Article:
Michigan should have known this was coming. The minute Notre Dame decided to move all of its other sports to the Atlantic Coast Conference and Irish athletic director Jack Swarbrick said he would be looking to preserve the USC, Stanford and Navy rivalries first, this was almost imminent.
Notre Dame is backing out of its deal with Michigan after 2014, creating a somewhat large hole in the Wolverines’ schedule from 2015 until 2017. But it is a gap which also gives the Wolverines a major opportunity.
Michigan athletic director Dave Brandon has said all along he would like to maximize both home games for his school and opportunities to play strong opponents. He looked to the now-dead Big Ten/Pac-12 partnership as a chance to bolster the schedule even more, having added one-off games with Oregon State and Colorado along with a home-and-home against Utah.
While that deal fell through, it signified Michigan was going to take seriously the task of bolstering its schedule beyond the one-off guaranteed games that have become the way of the college football world. The Wolverines took on Alabama this season. It has been rumored to be in conversations with other high-profile schools.
Now Brandon can look wherever he wants for a game in September. He can plan a home-and-home with a marquee school from another league without having to worry about the balancing act of Notre Dame along with the Big Ten schedule.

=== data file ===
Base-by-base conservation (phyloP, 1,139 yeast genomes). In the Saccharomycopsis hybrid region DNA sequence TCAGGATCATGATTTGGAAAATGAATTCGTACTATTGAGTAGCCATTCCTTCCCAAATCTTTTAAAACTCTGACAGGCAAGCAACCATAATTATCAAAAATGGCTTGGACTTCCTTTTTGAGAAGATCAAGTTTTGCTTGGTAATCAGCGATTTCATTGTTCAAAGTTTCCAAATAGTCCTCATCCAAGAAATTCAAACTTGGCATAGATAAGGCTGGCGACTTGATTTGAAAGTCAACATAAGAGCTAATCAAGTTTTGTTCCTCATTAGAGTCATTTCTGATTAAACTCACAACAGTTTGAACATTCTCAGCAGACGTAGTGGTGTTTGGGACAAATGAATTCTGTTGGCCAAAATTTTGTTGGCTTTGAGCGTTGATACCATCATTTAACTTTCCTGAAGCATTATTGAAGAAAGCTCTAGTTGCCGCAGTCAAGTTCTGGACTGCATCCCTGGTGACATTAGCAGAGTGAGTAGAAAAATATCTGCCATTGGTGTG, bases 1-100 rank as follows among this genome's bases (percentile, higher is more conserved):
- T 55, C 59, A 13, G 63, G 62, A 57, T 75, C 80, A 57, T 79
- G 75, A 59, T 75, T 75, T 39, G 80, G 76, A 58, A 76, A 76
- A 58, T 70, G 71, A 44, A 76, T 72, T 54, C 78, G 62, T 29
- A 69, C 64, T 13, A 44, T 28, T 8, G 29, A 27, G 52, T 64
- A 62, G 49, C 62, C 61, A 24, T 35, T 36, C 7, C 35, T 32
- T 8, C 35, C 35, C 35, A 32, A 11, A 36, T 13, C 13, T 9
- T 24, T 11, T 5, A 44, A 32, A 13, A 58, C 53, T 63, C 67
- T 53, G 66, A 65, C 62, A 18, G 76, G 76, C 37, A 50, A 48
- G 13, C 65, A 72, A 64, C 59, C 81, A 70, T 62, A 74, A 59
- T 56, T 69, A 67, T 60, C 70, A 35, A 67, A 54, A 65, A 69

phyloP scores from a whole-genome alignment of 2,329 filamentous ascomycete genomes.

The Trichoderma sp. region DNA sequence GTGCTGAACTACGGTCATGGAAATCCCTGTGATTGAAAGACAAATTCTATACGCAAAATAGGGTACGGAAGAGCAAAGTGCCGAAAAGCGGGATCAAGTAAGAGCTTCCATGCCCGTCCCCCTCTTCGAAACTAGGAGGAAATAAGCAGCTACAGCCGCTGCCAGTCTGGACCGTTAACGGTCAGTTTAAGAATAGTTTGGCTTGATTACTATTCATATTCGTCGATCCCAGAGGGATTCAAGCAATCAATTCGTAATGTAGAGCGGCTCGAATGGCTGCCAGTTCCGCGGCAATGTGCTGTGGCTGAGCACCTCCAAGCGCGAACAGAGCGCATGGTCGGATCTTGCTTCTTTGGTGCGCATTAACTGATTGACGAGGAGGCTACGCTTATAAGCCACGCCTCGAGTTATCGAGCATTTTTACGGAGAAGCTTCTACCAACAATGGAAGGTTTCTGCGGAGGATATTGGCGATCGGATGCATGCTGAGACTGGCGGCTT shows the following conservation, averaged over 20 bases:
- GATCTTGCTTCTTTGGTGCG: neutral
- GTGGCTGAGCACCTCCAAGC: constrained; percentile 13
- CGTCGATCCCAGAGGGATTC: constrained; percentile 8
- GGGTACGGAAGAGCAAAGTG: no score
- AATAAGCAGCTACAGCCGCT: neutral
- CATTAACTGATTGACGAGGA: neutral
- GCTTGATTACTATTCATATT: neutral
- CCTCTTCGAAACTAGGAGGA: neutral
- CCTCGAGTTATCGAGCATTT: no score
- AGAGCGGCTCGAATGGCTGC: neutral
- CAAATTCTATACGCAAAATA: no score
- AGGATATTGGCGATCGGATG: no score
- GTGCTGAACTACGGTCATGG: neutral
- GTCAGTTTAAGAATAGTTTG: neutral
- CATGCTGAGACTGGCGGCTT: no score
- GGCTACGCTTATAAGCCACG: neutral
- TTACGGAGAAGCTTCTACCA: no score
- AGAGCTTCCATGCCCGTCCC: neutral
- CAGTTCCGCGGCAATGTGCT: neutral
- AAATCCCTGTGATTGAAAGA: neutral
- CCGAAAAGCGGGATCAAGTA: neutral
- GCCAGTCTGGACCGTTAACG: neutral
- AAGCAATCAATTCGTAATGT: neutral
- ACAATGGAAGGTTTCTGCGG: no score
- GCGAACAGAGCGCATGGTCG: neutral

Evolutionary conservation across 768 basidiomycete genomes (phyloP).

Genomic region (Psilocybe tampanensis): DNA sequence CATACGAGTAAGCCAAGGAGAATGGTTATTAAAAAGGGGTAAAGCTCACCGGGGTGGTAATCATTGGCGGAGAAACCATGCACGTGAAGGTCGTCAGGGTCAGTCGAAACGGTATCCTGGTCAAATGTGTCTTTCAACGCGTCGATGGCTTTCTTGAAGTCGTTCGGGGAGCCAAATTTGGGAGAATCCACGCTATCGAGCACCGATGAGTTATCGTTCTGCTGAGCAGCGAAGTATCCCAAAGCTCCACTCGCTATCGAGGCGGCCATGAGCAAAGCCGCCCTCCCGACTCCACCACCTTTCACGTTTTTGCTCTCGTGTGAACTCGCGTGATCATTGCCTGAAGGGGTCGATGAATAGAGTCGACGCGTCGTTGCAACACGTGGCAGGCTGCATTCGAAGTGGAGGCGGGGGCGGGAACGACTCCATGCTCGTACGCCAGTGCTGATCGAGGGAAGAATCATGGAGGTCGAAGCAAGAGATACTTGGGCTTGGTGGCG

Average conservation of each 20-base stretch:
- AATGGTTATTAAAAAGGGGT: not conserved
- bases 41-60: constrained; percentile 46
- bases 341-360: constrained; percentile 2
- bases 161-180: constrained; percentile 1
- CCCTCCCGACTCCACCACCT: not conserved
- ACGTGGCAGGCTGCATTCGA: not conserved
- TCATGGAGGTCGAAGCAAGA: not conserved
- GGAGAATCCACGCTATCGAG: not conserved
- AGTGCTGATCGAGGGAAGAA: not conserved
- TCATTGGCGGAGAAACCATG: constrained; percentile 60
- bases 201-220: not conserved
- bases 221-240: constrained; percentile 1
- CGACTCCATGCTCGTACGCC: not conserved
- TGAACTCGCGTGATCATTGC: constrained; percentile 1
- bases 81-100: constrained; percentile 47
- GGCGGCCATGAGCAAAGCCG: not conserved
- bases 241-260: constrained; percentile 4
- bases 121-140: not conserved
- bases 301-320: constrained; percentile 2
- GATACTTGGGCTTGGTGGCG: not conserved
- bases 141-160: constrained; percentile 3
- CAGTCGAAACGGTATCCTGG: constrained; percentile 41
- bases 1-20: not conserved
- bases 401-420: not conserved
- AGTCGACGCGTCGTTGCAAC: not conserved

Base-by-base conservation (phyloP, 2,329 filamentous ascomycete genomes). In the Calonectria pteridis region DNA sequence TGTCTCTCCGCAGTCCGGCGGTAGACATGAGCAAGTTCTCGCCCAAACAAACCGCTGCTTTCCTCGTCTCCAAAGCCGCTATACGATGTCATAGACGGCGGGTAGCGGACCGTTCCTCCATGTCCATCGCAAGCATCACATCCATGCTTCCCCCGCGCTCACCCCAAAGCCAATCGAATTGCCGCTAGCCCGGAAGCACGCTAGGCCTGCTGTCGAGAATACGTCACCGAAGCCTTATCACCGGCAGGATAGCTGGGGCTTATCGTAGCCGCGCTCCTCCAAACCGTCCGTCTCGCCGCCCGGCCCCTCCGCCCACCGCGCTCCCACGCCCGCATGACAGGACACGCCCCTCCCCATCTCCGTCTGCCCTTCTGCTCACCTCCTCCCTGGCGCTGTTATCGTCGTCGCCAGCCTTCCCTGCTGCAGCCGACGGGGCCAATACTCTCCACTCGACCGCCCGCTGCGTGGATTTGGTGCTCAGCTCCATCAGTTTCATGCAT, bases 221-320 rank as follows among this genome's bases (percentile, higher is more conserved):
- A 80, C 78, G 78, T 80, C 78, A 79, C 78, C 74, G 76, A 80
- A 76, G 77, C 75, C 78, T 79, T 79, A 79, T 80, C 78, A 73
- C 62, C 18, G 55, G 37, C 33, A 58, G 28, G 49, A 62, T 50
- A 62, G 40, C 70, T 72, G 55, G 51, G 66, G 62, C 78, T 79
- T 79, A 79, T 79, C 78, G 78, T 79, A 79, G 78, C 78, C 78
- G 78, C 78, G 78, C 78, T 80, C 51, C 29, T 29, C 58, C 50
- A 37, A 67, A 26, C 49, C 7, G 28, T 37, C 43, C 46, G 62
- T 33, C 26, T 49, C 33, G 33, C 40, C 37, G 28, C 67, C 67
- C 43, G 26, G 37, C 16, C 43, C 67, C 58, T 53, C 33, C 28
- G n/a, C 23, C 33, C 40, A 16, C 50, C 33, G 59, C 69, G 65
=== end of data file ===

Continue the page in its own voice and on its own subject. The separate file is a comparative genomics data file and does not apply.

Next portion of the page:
Consider, too, that Michigan doesn’t seem too upset about all of this. Brady Hoke, when asked last week about the potential of the series going away, called it “a great rivalry from a national perspective,” but also indicated if the schools had to move on, they had to move on.
So Michigan will. While many big-name schools already have dates booked up far in advance, slots always come open from other schools. And the Wolverines become an attractive opponent for both television ratings and for a barometer on how good a program might be.
It won’t be easy -- scheduling never is -- but it is a challenge Brandon will be up for. He is the one who pushed through the first night game in Michigan Stadium history and he is the one who, whether fans like it or not, decided to bring Appalachian State back to Ann Arbor, in 2014. He knows how to create buzz.
And with a more wide open schedule to do so, who knows what he will come up with.